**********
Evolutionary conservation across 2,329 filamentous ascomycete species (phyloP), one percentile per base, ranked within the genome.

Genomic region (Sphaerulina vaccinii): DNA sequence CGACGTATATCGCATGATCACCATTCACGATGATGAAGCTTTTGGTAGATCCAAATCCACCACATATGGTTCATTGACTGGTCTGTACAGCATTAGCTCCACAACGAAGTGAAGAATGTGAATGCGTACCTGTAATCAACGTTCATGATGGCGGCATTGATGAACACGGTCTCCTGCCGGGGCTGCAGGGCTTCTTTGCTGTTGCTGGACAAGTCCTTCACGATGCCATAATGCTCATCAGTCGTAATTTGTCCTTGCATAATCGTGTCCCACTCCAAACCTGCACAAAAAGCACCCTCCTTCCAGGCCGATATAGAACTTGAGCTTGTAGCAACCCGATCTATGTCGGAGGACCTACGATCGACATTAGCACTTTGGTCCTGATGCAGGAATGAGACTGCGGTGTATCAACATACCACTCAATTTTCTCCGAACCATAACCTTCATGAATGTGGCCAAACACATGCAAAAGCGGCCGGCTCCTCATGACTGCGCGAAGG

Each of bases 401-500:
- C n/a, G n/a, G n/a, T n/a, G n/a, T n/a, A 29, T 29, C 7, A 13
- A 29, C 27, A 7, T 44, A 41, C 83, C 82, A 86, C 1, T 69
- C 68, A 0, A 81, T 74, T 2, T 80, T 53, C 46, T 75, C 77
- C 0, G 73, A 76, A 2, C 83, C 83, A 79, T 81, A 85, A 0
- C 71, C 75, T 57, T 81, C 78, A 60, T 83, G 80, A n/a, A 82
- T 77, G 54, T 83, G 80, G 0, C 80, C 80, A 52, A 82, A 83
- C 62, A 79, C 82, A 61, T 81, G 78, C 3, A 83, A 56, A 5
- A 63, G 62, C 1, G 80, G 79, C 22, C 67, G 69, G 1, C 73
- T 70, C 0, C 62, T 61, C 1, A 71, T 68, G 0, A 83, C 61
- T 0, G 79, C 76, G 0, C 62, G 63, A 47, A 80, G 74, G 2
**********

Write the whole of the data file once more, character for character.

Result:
Evolutionary conservation across 2,329 filamentous ascomycete species (phyloP), one percentile per base, ranked within the genome.

Genomic region (Sphaerulina vaccinii): DNA sequence CGACGTATATCGCATGATCACCATTCACGATGATGAAGCTTTTGGTAGATCCAAATCCACCACATATGGTTCATTGACTGGTCTGTACAGCATTAGCTCCACAACGAAGTGAAGAATGTGAATGCGTACCTGTAATCAACGTTCATGATGGCGGCATTGATGAACACGGTCTCCTGCCGGGGCTGCAGGGCTTCTTTGCTGTTGCTGGACAAGTCCTTCACGATGCCATAATGCTCATCAGTCGTAATTTGTCCTTGCATAATCGTGTCCCACTCCAAACCTGCACAAAAAGCACCCTCCTTCCAGGCCGATATAGAACTTGAGCTTGTAGCAACCCGATCTATGTCGGAGGACCTACGATCGACATTAGCACTTTGGTCCTGATGCAGGAATGAGACTGCGGTGTATCAACATACCACTCAATTTTCTCCGAACCATAACCTTCATGAATGTGGCCAAACACATGCAAAAGCGGCCGGCTCCTCATGACTGCGCGAAGG

Each of bases 401-500:
- C n/a, G n/a, G n/a, T n/a, G n/a, T n/a, A 29, T 29, C 7, A 13
- A 29, C 27, A 7, T 44, A 41, C 83, C 82, A 86, C 1, T 69
- C 68, A 0, A 81, T 74, T 2, T 80, T 53, C 46, T 75, C 77
- C 0, G 73, A 76, A 2, C 83, C 83, A 79, T 81, A 85, A 0
- C 71, C 75, T 57, T 81, C 78, A 60, T 83, G 80, A n/a, A 82
- T 77, G 54, T 83, G 80, G 0, C 80, C 80, A 52, A 82, A 83
- C 62, A 79, C 82, A 61, T 81, G 78, C 3, A 83, A 56, A 5
- A 63, G 62, C 1, G 80, G 79, C 22, C 67, G 69, G 1, C 73
- T 70, C 0, C 62, T 61, C 1, A 71, T 68, G 0, A 83, C 61
- T 0, G 79, C 76, G 0, C 62, G 63, A 47, A 80, G 74, G 2